It is always enjoyable and informative to listen to the views of a veteran. Zarir J. Cama, new deputy chairman and CEO of HSBC Bank Malaysia, shares his views on banking in Malaysia and elsewhere. In an interview with StarBiz senior editor (Finance & Banking) Yap Leng Kuen, Cama also looks at some of the successes and pitfalls of banks in their various strategies either to expand or consolidate.
StarBiz: What are your observations of the banking scene in Malaysia?
Cama: A lot has happened since the crisis. The most obvious thing which has happened is that there has been a very pro-active dialogue between banks and regulators all over the world. This has been very clearly articulated here as well if you look at the kind of regulation and self-regulation which banks had prior to the crisis.
I think the biggest change which has taken place is this very close working relationship between the regulator and banks, understanding what is required to have a vibrant banking industry and yet at the same time, to have sensible regulation and a framework.
That is still evolving as the market is evolving and banks keep discussing things. Today, Malaysia or any other country is part of a bigger game and a global economy.
In the past, there were too many banks. I think that was part of the problem and there was a lot of confusion. In America, the number of banks is substantially less and will continue to come down. You need some kind of critical mass for people to be successful. So (consolidation) was a sensible approach which they took.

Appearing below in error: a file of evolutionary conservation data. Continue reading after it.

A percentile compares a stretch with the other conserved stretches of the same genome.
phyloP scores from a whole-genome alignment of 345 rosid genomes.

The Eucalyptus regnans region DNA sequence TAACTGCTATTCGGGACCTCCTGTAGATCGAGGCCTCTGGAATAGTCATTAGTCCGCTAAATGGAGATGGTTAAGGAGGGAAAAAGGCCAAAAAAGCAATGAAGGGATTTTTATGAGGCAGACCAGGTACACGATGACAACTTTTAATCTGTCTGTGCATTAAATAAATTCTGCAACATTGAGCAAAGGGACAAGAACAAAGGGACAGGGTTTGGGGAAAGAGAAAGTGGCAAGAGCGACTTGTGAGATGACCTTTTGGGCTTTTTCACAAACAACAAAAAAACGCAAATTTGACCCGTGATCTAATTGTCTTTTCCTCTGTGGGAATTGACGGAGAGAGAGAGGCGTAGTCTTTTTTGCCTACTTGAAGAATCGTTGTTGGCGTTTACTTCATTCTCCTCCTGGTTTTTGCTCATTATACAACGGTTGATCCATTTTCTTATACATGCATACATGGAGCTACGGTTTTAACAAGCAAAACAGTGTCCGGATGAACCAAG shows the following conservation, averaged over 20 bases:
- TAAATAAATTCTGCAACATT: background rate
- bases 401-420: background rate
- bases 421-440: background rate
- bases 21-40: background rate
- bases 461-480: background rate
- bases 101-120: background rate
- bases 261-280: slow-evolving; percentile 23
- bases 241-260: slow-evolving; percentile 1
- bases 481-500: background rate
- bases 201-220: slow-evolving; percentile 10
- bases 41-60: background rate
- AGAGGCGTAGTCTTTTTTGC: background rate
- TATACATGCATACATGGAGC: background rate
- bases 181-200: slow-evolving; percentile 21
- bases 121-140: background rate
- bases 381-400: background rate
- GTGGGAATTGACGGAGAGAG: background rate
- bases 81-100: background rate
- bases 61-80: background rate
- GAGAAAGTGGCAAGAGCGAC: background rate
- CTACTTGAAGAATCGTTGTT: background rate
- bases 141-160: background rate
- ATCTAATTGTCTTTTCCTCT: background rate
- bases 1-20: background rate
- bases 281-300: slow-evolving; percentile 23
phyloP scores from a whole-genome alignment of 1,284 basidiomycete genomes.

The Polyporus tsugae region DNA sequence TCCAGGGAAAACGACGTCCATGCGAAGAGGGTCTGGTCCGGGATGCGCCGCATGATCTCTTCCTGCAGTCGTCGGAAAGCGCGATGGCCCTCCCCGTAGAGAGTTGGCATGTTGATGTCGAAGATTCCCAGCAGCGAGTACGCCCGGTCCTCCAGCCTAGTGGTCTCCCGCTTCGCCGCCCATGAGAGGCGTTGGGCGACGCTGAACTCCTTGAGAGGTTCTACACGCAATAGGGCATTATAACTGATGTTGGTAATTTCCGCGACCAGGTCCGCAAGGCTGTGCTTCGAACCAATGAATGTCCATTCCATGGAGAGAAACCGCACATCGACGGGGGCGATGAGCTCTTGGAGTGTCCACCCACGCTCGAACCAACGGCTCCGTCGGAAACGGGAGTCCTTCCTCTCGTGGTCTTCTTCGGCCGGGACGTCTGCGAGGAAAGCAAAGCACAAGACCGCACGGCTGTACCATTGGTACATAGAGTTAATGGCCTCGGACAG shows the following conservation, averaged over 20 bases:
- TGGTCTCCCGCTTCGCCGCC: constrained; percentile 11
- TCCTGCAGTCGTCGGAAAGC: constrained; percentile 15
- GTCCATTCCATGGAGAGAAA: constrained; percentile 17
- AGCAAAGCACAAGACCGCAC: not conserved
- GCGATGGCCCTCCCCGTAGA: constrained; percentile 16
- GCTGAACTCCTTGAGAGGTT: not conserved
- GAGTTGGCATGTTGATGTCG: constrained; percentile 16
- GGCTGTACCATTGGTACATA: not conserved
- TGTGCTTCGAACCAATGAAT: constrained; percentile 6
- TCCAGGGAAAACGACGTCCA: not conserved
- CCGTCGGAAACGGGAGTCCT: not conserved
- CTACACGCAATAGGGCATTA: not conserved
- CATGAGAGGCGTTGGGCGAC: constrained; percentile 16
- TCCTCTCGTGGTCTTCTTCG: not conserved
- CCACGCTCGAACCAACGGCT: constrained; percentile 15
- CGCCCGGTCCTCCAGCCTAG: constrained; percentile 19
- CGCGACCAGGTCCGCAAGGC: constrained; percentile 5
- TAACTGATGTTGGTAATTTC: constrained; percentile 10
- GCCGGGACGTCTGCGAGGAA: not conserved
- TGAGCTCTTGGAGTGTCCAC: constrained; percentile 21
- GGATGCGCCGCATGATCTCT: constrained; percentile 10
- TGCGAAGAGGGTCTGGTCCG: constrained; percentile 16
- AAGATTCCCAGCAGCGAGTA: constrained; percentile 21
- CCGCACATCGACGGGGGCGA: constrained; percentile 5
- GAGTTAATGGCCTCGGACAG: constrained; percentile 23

StarBiz: Will there be further consolidation?
Cama: The market will determine that but I think we have come down to a sufficient size where that process can take place logically. I believe over the next two to three years, that figure of ten anchor banks might come down by one or two.
There is no great necessity for that to place. Those banks themselves must be making the kind of money that shareholders want or whether it is better to be part of something bigger. To run a bank, you need to invest in technology, people, new product development. There is risk out there.
I don't think it will go much lower than seven or eight anchor banks.
StarBiz: What is a successful bank?
Cama: One that is applauded by customers, and able to provide the products and services which they need and makes sense for them. Out of that focus, they make that kind of money.
The bank has to balance what customers want and shareholders demand. It has to be successful in terms of shareholders. The bank must be cognizant of cost, pricing and profit. And that is what management is all about.
StarBiz: How do you think Malaysian anchor banks are doing?
Cama: I think they are doing a lot better because they now got some critical mass and paid more attention to internal systems. It has to do with credit processes, transparency and lending practices. All these have translated into lower levels of bad debt and better income streams.
What they have also done is to move away from corporate-driven business and gone into consumer finance. The good thing about that is there is annuity income. People's demands are different from corporates; they require homes, cars and electrical appliances. That is a steady, ongoing thing as long as the economy keeps performing.
The most important thing is that banks have reorganised themselves especially putting money into more robust systems.
You need good systems, for example, in credit cards, to see the behaviour of your customers, predict what they want and be able to act as advisors.
StarBiz: Do you see our anchor banks coming up to be on par with foreign banks?